IT was a massive manhunt to capture the imagination of Australia. Dozens of police, including marksmen, were suddenly involved in the hunt for two desperadoes cornered near Dunmore Bridge at Woodville, out of Maitland.
And it happened 46 years ago next Wednesday, on November 13, 1973. It was a hot, humid, cloudy day. Anxious armed police combed the bamboo thickets along the Paterson River after an earlier car chase from Stanford Merthyr, near Kurri, to flood plains around Maitland with shots fired at police from a stolen car. The sweep by police of the rich alluvial farmland followed an initial police radio description of a stolen car and two men being sought. Nothing unusual really. The car was then spotted heading towards Kurri. Soon the pursuit was on, with one police car rammed and possibly five shots from a .308 calibre rifle then fired at a second pursuing vehicle.
In it, Senior Constable John Millward heard a shot, saw his windscreen shatter and felt a searing pain to his forehead. Blood poured onto his shirt, but he managed to stop his vehicle. Fortunately, the bullet came out above his right ear. He survived.
Soon the two fugitives - later identified as Allan Baker and Kevin Crump - abandoned their stolen car after swerving to avoid a roadblock and spearing into a lucerne field to become bogged. But police were puzzled. Why were the pair so desperate to escape?
One witness who still remembers the day is former Newcastle Sun newspaper reporter Keith Powell, of Lake Macquarie.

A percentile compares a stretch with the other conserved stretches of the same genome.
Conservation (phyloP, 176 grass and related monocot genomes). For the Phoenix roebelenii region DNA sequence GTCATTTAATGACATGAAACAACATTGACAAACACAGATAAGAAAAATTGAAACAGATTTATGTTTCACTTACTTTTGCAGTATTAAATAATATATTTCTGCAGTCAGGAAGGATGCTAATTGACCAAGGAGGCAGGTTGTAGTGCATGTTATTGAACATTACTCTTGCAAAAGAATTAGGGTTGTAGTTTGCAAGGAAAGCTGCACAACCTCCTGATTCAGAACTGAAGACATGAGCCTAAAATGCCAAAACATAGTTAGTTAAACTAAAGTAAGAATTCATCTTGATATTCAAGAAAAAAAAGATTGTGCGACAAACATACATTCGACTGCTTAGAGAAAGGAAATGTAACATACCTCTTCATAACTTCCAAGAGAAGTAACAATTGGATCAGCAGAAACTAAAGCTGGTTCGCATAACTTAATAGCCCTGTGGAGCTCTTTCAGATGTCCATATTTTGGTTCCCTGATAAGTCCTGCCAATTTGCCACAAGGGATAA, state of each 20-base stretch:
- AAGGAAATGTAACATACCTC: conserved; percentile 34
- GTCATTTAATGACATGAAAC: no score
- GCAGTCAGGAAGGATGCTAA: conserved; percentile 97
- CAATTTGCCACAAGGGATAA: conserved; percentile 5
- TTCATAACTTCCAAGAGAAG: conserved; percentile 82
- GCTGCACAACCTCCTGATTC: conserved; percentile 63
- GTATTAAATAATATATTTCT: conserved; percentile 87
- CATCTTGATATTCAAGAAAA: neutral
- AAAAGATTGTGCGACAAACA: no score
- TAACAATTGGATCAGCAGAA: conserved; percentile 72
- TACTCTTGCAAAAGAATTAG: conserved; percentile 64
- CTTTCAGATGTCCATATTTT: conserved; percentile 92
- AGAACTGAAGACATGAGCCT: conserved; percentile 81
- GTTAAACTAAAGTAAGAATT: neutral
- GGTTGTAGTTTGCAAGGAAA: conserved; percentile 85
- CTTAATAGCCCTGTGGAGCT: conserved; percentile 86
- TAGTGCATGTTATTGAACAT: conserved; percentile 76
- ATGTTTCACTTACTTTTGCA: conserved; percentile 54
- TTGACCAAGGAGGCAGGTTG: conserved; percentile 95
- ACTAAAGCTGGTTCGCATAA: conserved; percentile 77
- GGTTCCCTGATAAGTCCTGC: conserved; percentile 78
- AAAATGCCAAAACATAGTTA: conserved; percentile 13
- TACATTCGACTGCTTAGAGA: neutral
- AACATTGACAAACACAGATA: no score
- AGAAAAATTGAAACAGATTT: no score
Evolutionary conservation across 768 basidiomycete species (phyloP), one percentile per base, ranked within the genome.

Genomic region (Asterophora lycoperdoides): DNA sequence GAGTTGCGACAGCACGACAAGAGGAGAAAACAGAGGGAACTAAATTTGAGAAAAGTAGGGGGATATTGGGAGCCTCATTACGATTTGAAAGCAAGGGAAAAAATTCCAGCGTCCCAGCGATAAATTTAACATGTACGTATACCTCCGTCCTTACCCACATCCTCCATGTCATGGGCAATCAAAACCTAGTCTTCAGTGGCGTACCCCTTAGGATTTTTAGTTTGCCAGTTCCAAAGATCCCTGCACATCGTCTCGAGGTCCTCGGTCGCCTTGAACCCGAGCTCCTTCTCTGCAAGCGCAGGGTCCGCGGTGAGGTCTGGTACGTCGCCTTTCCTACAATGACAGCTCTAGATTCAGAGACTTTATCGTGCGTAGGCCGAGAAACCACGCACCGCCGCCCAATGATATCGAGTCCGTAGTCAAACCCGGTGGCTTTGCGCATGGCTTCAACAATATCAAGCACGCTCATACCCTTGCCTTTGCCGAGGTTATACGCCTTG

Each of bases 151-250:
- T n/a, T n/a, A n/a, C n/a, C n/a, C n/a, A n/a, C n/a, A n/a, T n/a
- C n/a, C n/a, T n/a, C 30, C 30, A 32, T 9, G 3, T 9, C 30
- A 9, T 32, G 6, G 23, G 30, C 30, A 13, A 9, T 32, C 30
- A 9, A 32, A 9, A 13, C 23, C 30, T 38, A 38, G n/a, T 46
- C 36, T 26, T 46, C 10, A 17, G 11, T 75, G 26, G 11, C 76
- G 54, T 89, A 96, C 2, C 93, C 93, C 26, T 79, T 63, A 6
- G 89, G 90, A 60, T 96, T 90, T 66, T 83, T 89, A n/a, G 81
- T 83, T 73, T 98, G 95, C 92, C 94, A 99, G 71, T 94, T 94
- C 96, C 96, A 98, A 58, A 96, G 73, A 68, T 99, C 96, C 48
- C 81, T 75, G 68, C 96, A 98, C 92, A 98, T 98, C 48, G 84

"It was a very tense situation. You could almost feel it in the air," Powell said.
"Feelings were running very high. The police had guns drawn and were all along the riverbank, knowing they were after two apparently desperate criminals.
"I was then a young police roundsman. I think I was with photographer Greg Noakes. We'd got to Woodville by following the police cars. When we got there, we were kept well back. Police officers were very active searching along the river or sitting waiting in the reeds there. I think Crump and Baker had tried to drive across a field (near the bridge) but may have been caught in a fence.
"I can't be absolutely sure as it was so many years ago. Police with rifles and shotguns were proceeding with extreme caution to apprehend them.
"Later, a helicopter and a light plane were involved in the search, but Baker and Crump couldn't be found. By then they were underwater, breathing through reeds, to escape capture. Then the pair were discovered, cold and wet, and were brought up from the river and over a rise with police on either side of them. The whole episode became front page news with about 70 heavily armed police hunting this two extremely dangerous pair and also with the emergency surgery on Constable Millward, who'd earlier been shot in the forehead. It was one of the biggest stories of the decade in Newcastle. I soon also covered the story in Maitland Court and had to be very, very careful what I wrote because the full facts why the pair didn't want to be caught hadn't yet emerged.
"I had to dictate my article over the telephone to a copytaker back at the Sun office. This was 1973, remember, when there were no mobile phones around."